NONINVASIVE PROCEDURAL DERMATOLOGY
Hyperhidrosis is the production of sweat above and beyond normal physiological needs,
regardless of the ambient temperature, and it affects >4% of the population. In addition, a
poll showed up to 21% of the population is bothered on a daily basis by their amount of
underarm sweating. Despite the large number of patients who suffer from hyperhidrosis,
there are relatively few effective nonsurgical treatment options. A new, nonsurgical, lasting
treatment for axillary hyperhidrosis has now been developed using microwave technology
to eliminate sweat glands.
Semin Cutan Med Surg 32:2-8 © 2013 Frontline Medical Communications
The medical use of radio frequency (RF) is based on an oscillating electrical current forcing collisions between charged molecules and ions, which are then transformed into heat. RF heating occurs irrespective of chromophore or skin type and is not dependent on selective photothermolysis. RF can be delivered using monopolar, bipolar, and unipolar devices, and each method has theoretical limits of depth penetration. A variant of bipolar delivery is fractional RF delivery. In monopolar configurations, RF will penetrate deeply and return via a grounding electrode. Multiple devices are available and are detailed later in the text. RF thermal stimulation is believed to result in a microinflammatory process that promotes new collagen. By manipulating skin cooling, RF can also be used for heating and reduction of fat. Currently, the most common uses of RF-based devices are to noninvasively manage and treat skin tightening of lax skin (including sagging jowls, abdomen, thighs, and arms), as well as wrinkle reduction, cellulite improvement, and body contouring.
Semin Cutan Med Surg 32:9-17 © 2013 Frontline Medical Communications
The demand for noninvasive skin tightening procedures is increasing as patients seek safe
and effective alternatives to aesthetic surgical procedures of the face, neck, and body. Over
the past decade, radiofrequency and infrared laser devices have been popularized owing to
their ability to deliver controlled heat to the dermis, stimulate neocollagenesis, and effect
modest tissue tightening with minimal recovery. However, these less invasive approaches
are historically associated with inferior efficacy so that surgery still remains the treatment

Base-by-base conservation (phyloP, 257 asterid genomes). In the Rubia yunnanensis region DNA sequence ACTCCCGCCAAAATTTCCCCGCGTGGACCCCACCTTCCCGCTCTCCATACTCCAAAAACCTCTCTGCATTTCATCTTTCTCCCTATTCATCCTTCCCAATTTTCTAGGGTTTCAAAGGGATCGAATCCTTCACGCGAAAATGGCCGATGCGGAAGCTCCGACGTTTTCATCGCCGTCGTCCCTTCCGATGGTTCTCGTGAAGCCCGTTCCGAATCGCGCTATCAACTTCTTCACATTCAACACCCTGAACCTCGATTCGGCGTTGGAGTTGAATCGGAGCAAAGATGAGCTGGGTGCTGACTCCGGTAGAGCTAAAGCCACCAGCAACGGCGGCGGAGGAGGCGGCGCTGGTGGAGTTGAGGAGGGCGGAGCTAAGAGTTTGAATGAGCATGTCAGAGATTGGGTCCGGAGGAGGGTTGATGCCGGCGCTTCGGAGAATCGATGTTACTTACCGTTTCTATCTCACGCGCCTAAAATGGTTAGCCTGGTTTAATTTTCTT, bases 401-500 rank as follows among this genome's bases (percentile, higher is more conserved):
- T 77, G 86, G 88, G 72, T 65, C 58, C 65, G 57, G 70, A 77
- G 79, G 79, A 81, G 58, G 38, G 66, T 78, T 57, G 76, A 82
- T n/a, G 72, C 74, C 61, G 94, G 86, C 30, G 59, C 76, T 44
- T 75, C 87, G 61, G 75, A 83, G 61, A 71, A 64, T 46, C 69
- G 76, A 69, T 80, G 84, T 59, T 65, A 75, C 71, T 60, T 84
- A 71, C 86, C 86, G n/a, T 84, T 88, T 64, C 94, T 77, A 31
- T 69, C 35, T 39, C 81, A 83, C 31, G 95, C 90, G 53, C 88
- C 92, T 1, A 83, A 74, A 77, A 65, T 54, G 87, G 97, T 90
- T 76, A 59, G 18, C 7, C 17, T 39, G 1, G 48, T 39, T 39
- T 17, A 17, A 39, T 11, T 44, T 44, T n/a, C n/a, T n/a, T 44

of choice to address moderate to severe tissue laxity. Microfocused ultrasound was
recently introduced as a novel energy modality for transcutaneous heat delivery that
reaches the deeper subdermal connective tissue in tightly focused zones at consistent
programmed depths. The goal is to produce a deeper wound healing response at multiple
levels with robust collagen remodeling and a more durable clinical response. The Ulthera
device (Ulthera, Inc, Meza, AZ), with refined microfocused ultrasound technology, has been
adapted specifically for skin tightening and lifting with little recovery or risk of complications
since its introduction in 2009. As clinical parameters are studied and optimized,
enhanced efficacy and consistency of clinical improvement is expected.
Semin Cutan Med Surg 32:18-25 © 2013 Frontline Medical Communications
With the rising demand for body contouring, noninvasive devices for fat reduction have
become increasingly popular and have grown dramatically over the past decade. Highintensity
focused ultrasound (HIFU) has been used for nearly half a century for the
noninvasive treatment of tumors of various organs, but has only recently been evaluated as
a method for the selective destruction of adipose tissue. HIFU works by ablating subcutaneous
adipose tissue and causing molecular vibrations that increase the temperature of
local tissue and induce rapid cell necrosis. Several studies reveal the safety and efficacy of
HIFU for fat reduction in the abdomen and the flanks. These studies indicate consistent
reduction in abdominal circumference >2 cm after a single treatment. The adverse events
are limited to transient tenderness, bruising, and edema. Increased utility of HIFU for fat
reduction will likely increase over time.
Dermatologists have long used cold-based therapeutic approaches for a variety of applications.
Based on the differences in chemical composition, it is possible to selectively
target certain tissues rich with lipid, while sparing the surrounding tissue predominantly
containing water. With historical observations of cold-induced panniculitis suggesting the
feasibility of this strategy, cryolipolysis has emerged as a new methodology using controlled
cooling to selectively target fat. Both preclinical and clinical studies have established
the safety and efficacy of cryolipolysis for noninvasive body contouring. This review
will focus on the evolution of cryolipolysis from initial case reports of cold-induced panniculitis,
to preclinical and clinical studies, and the current clinical practice.
Semin Cutan Med Surg 32:31-34 © 2013 Frontline Medical Communications